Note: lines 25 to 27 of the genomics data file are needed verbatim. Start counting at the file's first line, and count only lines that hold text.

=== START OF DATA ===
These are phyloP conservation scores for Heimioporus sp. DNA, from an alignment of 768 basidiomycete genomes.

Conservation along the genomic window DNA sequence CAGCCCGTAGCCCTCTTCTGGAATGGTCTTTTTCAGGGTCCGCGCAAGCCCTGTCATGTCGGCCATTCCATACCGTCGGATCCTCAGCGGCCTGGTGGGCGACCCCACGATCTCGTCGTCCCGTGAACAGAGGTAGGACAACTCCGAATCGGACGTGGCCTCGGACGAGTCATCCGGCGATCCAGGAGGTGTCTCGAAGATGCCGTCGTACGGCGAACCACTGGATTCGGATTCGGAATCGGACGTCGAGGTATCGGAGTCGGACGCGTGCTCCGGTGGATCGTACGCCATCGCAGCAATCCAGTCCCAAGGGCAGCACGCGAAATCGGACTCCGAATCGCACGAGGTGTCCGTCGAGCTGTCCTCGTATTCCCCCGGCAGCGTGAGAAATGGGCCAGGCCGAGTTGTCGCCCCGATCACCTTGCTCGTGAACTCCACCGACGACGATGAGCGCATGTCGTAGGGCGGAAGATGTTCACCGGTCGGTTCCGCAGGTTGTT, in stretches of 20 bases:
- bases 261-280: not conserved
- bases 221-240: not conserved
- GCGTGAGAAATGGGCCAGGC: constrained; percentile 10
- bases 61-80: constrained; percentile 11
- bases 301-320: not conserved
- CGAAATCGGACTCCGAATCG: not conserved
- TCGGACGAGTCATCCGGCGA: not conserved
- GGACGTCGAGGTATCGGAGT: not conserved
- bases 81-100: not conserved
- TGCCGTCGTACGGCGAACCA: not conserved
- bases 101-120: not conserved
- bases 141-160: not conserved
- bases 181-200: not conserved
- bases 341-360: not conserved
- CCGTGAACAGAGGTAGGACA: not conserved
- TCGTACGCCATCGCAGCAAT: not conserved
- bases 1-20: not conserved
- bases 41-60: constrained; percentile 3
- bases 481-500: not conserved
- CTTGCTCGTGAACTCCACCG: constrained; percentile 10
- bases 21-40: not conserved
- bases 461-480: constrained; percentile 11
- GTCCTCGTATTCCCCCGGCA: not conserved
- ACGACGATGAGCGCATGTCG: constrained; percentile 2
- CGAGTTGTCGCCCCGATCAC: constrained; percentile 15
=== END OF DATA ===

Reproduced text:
- GTCCTCGTATTCCCCCGGCA: not conserved
- ACGACGATGAGCGCATGTCG: constrained; percentile 2
- CGAGTTGTCGCCCCGATCAC: constrained; percentile 15